The impact of the fast fashion industry on animals
The fast-fashion market is described as having the following four characteristics: “short life cycles, high volatility, low predictability and high impulse purchasing”. Every day people receive many promotional emails from brands like Zara, H&M, Hollister, Brandy Melville, etc. At the same time, hashtags on social platforms such as #ootd further stimulate people to catch up with the fashion trend. As a result, people continue to purchase large amounts of clothes from these fast-fashion brands driven by their cheap prices and trendy designs. The clothing items from fast fashion brands are often of poor quality or quickly become outdated, so most of them are discarded after a few months. This is the current state of fast fashion brands in modern society. The fast-fashion industry has long been criticized for its destructiveness on the environment and sustainability. However, few consumers recognize its specific impacts on animal welfare.
Direct Exploitation of Animals
The fast fashion industry has imposed many direct harms on various animals.
- The wool industry caused the deaths of many sheep, goats, rabbits, and camelids. The harsh living conditions and painful treatment is responsible for that.
- The fur and leather industry led to many animals being poached and traded for their pelts, including reptiles, kangaroos, ostriches, beavers, etc. They suffer from the pain of being trapped, caged and sometimes even skinned alive cruelly.
- Many of these animals are actually endangered species listed on IUCN red list and some are already protected by law under the Endangered Species Act. However, since there is still demand for these textiles, illegal trade continues to threaten the lives of these animals.
- For more information about how the fashion industry threatens the health of animals, see the blog Vegan Fashion in the Clothing Industry
Indirect Impact on Animals
While the direct exploitation of animals is more recognized by people due to the campaign in recent years, we should also realize the impact of the fashion industry on the environment that indirectly harms the animals.
- Microplastic & Microfibers
Polyester is used in about 60% of cloth production nowadays due to its low price and accessibility. However, polyester is not only emissions-heavy during its production process, but also leaves behind many non-biodegradable pollutants. A stunning fact is that washing clothes emits nearly 500,000 tons of microfibers into oceans annually, which equals 50 billion plastic water bottles. According to the calculation of IUCN, 30% of ocean plastic pollution comes from microplastics due to the fast fashion industry.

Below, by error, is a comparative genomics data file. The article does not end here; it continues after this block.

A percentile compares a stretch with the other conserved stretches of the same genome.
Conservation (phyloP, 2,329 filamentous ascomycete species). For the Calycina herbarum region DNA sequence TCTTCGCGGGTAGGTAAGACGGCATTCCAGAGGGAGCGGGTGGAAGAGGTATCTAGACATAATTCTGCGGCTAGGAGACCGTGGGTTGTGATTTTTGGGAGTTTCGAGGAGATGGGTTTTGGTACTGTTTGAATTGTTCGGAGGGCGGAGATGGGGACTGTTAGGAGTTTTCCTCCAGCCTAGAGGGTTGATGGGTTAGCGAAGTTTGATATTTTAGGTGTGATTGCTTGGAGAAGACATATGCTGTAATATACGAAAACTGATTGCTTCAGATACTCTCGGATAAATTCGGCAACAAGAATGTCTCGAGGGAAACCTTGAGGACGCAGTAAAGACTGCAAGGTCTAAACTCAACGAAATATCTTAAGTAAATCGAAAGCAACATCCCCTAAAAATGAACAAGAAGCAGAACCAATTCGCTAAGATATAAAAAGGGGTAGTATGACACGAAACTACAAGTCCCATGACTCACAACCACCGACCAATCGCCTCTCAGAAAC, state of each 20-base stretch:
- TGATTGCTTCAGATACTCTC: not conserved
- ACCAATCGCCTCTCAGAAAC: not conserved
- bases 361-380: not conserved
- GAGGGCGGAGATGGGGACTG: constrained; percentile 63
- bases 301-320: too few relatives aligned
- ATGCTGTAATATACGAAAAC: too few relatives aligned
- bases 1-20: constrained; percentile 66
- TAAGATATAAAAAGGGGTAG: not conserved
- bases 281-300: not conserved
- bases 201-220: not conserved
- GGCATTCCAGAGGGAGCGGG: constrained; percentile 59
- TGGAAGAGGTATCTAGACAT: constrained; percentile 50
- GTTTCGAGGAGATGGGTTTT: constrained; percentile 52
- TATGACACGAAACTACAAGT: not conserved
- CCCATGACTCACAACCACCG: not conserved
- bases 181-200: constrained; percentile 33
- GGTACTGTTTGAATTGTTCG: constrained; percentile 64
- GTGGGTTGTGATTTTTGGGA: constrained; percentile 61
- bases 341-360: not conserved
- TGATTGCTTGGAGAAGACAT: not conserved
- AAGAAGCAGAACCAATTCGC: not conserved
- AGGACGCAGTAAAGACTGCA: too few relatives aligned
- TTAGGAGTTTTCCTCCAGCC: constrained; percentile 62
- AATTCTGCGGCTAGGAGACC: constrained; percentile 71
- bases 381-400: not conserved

These microplastics can be easily ingested by aquatic animals, including lobsters, fish, turtles, penguins, etc. The microplastic not only contains toxic chemicals, but will also block the animals’ digestion tract and damage the stomach lining, leading to reduced feeding and starving to death.
- Dyes Polluting the aquatic ecosystem
The production of clothing also requires the use of dyes, which use millions of gallons of water and pollute rivers all around the world. For instance, the dyes washed into the Buriganga River in Dhaka, Bangladesh made it one of the most polluted rivers in the world. In China, 70% of rivers and lakes are polluted by the 2.5 billion gallons of wastewater emitted by the textile industry. The dyes used in production are mostly artificial rather than natural, so toxins in them are killing wildlife in river and lake ecosystems. The biomagnification and biomagnification effect also cause the toxins to move along the food chain, and accumulate in the body tissue of larger animals. This will lead to the death of larger animals and even affect the health of human beings.